fawning fans vs. legions of fan-fiction enthusiasts
March 15, 2020 7:30 PM   Subscribe

A Brief History of China’s Epic Online Fan Wars.
It all started when a user on Hupu — a popular sports and lifestyle forum — posted an unflattering, un-autotuned video of Kris Wu singing live... along with the words “How many seconds (of listening to this) can you endure?”

Within hours, Wu’s massive fan base had flooded the forums with posts defending their idol and insulting Hupu users — in many cases buying Hupu memberships to do so. They accused the users of having “straight man cancer — a common term in China deployed against men with chauvinistic views.
posted by spamandkimchi (14 comments total) 5 users marked this as a favorite
Ah, fans are truly terrifying the whole world 'round. I'm trying to imagine being the agent who gets to explain to a star that they're losing endorsements because their fans got a (truly great) fan fiction site banned because that site...ah, well, maybe you just don't go into it?

I think I prefer "straight man cancer" to toxic masculinity, which is technically a more useful term but maybe sounds a little fancy for shit posting purposes? Just a thought.
posted by grandiloquiet at 7:51 PM on March 15, 2020 [2 favorites]

I want to hear the original clip but I can't seem to find it. Anyone else have better luck?
posted by glonous keming at 7:54 PM on March 15, 2020

"straight man cancer" omg yes it eats away at you, it's life destroying itself
posted by Lyme Drop at 8:48 PM on March 15, 2020 [3 favorites]

I think people with actual cancer don’t need more derogatory connotations added to their disease.
posted by Segundus at 11:07 PM on March 15, 2020 [6 favorites]

Stan culture is universal (and fucking awful).
posted by tobascodagama at 5:57 AM on March 16, 2020 [1 favorite]

people with actual cancer don’t need more derogatory connotations added to their disease.

Uh, in my reasonably extensive and personal experience, people with cancer already think of it as a bad thing???
posted by joyceanmachine at 6:31 AM on March 16, 2020 [10 favorites]

I think I prefer "straight man cancer" to toxic masculinity

I dunno; I think it obscures the fact that LGBT+ people can do toxic masculinity, too. But this FPP is about online fans being awful online, so maybe we should talk about that....
posted by GenjiandProust at 7:57 AM on March 16, 2020 [3 favorites]

I wonder if quarantining is increasing the amount of bad online behavior, as bored and frustrated people without other options for entertainment decide to make some of their own. I realize these stories predate the current situation, but, if this is how people behave when their days are full....
posted by GenjiandProust at 8:36 AM on March 16, 2020

This "Brief History" article is indeed brief. For days I've been inundated with Weibo posts on the Xiao Zhan fans vs. AO3 story. Some incidents mentioned in the article, like the "Jay Chou’s Mighty Middle-Aged Army" one, are merely funny, but the AO3 ban really touched a nerve for a lot of people who are not even engaged in online fandom due to larger issues with censorship, the inevitable abuse of the insidious 'reporting' (举报) mechanism, the ruthless capitalization of fandom of these 'high-traffic social media stars' (流量明星), and the sexual politics surrounding Chinese boys' love romance novels and TV shows derived from such IPs.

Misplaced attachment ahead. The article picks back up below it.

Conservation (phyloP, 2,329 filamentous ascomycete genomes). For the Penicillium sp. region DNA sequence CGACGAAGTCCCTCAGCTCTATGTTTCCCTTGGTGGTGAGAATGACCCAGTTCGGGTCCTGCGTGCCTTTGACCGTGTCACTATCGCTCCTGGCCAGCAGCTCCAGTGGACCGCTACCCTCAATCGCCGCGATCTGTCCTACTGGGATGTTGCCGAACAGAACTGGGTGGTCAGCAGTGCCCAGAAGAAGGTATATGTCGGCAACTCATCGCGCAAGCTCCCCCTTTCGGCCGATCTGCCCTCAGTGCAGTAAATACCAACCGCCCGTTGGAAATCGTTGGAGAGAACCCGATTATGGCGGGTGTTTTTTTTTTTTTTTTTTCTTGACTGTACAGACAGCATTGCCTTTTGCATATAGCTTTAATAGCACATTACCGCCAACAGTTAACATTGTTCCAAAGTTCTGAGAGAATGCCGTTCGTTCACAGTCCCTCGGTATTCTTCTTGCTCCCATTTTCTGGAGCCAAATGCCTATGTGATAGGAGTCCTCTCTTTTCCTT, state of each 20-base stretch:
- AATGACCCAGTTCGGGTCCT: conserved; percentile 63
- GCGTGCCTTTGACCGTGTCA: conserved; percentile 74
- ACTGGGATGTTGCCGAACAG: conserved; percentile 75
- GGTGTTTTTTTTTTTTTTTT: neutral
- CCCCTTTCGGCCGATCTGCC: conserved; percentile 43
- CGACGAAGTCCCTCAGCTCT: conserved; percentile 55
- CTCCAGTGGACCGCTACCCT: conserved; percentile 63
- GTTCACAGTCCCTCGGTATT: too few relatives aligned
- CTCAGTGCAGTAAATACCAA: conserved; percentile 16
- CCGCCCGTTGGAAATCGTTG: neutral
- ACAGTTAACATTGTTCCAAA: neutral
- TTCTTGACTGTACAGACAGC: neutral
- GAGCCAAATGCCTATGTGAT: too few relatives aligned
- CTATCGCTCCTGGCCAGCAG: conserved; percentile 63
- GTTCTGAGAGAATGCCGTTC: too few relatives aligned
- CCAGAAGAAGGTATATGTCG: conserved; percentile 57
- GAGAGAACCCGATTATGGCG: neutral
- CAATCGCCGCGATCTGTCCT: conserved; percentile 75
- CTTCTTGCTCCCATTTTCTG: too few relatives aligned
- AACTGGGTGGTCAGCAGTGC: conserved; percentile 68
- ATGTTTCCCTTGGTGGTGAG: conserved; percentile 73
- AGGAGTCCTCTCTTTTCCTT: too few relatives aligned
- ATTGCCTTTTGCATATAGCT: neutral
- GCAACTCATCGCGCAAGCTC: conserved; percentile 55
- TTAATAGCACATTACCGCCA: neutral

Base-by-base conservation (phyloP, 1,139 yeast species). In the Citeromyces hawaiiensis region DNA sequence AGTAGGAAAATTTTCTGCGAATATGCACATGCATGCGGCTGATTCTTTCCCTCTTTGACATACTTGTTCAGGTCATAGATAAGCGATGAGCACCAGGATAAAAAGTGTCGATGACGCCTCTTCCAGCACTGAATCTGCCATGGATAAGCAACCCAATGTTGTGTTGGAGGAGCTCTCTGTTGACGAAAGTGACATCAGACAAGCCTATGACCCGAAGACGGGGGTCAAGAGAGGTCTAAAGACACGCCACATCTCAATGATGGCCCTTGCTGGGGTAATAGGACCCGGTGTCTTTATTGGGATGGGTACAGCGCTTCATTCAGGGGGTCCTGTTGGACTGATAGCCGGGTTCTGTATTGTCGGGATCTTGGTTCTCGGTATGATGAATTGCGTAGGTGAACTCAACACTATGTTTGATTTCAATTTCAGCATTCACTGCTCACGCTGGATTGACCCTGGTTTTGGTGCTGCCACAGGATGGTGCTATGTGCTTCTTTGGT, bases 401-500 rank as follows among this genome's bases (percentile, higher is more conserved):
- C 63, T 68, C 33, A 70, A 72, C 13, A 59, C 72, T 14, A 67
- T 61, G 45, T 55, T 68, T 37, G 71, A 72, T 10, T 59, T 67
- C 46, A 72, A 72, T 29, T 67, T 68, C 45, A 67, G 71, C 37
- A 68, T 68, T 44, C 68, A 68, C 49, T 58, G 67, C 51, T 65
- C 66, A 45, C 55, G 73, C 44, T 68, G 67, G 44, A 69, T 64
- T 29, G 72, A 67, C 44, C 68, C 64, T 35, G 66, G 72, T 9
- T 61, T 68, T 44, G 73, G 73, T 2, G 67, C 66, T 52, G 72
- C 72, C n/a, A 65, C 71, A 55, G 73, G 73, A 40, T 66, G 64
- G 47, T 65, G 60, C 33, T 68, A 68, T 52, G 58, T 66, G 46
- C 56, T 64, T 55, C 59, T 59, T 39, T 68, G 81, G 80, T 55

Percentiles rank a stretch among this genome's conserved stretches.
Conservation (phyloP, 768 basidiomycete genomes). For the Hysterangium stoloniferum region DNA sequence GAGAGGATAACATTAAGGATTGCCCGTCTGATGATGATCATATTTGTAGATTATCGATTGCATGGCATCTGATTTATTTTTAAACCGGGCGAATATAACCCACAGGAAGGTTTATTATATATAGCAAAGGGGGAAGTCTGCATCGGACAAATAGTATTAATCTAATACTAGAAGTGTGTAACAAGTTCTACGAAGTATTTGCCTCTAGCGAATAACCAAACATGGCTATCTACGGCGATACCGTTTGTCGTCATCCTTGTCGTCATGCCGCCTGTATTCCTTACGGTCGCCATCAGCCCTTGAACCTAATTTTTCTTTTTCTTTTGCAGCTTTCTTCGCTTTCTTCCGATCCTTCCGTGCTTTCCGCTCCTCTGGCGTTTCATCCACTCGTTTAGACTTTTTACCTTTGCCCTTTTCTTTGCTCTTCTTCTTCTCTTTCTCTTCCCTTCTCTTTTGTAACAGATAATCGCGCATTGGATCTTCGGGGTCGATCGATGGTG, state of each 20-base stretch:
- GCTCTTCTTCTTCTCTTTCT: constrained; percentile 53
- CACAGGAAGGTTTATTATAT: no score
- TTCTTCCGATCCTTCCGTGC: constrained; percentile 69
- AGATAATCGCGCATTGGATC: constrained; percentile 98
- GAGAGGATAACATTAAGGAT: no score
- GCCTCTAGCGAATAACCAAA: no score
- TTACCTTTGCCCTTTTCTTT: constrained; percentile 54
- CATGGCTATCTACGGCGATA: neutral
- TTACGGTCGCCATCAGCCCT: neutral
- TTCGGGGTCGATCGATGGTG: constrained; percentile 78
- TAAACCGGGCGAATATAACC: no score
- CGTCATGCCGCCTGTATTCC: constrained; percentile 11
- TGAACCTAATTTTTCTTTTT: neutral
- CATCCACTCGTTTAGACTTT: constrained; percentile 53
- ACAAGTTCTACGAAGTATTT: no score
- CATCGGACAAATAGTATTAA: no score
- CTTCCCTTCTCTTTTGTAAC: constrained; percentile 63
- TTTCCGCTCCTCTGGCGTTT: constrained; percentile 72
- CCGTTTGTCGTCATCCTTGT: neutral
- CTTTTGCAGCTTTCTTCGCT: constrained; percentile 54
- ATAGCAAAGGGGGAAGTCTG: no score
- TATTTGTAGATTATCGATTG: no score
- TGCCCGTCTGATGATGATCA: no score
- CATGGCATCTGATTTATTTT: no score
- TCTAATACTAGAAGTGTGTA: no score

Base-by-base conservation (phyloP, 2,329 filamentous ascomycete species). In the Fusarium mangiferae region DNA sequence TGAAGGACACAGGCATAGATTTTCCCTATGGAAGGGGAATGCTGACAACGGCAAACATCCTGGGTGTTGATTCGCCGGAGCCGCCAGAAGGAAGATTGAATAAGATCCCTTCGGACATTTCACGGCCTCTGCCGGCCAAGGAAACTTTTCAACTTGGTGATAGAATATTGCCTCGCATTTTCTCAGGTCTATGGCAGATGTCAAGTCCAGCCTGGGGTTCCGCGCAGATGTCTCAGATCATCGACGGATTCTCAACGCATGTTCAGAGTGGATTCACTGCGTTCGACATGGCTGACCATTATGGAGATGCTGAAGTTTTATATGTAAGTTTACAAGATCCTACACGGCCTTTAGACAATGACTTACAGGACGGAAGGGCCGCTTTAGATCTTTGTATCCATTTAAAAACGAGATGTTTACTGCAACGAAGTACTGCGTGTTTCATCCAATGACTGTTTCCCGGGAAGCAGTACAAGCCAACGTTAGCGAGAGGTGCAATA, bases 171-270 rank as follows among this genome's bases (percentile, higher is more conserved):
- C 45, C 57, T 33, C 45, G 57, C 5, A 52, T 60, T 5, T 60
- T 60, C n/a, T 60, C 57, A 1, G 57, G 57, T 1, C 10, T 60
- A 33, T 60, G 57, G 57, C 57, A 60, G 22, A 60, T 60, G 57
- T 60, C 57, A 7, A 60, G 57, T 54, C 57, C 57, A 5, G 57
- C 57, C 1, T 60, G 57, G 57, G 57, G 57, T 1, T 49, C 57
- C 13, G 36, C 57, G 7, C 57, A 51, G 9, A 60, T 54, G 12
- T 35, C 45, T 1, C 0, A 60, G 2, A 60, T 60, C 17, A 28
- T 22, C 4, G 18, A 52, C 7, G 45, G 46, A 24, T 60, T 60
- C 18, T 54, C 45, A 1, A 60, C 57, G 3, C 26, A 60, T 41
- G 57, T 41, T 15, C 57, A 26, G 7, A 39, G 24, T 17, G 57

(When popular web-serialized novels make it big and become mainstream, they are called Internet Properties, i.e. IP.)
posted by of strange foe at 9:02 AM on March 16, 2020 [3 favorites]

I think people with actual cancer don’t need more derogatory connotations added to their disease.

...do they need positive connotations added to their disease?? I'm not sure "having or having had cancer" is an identity thing we should fret about.
posted by GoblinHoney at 9:40 AM on March 16, 2020

I don't think I like the phrase "straight man cancer" because, aside from any hassles it may create for people with cancer, it implies that the condition isn't based on personal choices, and may or may not be curable, again, not based on personal choices.

I don't like comparing personal choices (even ones strongly influenced by society) to a disease. Cancer isn't something you do; it's something that happens to you. And it might be fixable, or might not, and while your actions can make a difference in that, it's ultimately not your decision whether it stays or goes. Also, cancer is only directly harmful to the person who has it; one person's cancer doesn't poison their environment.

I like the "toxic masculinity" metaphor better. Toxins can be neutralized, and they can be dangerous to anyone touched by them. They may or may not have occurred directly because of choices, but it's irresponsible to ignore them or let them grow. And if a toxin can't be neutralized, it's reasonable for other people to contain or avoid it.
posted by ErisLordFreedom at 10:49 AM on March 16, 2020 [4 favorites]

Lots of these fanwars are kpop fans tho... It's built into the kpop business model to enlist fans into fanwars so I guess it's not surprising, or maybe the author is kpop- adjacent and knew more about those dust ups than others. Apart from the first and last ones all these blurbs mention the kpop band EXO, or Produce 101, a Korean TV show.
posted by subdee at 4:29 PM on March 16, 2020

..oh good, the "originated in the US" is an historical article about the original origins of the flu (in1918). I was scared for a sec that this was another conspiracy theory...
posted by subdee at 4:53 PM on March 18, 2020

Kris Wu!! his fans are still stirring up shit even nearly a decade later, the devotion, I wonder if SM ever regrets releasing EXO into the world lol
posted by yueliang at 5:59 PM on March 19, 2020

« Older Would I Lie to You?   |   The Writing Simulators Waging War on Loneliness Newer »

This thread has been archived and is closed to new comments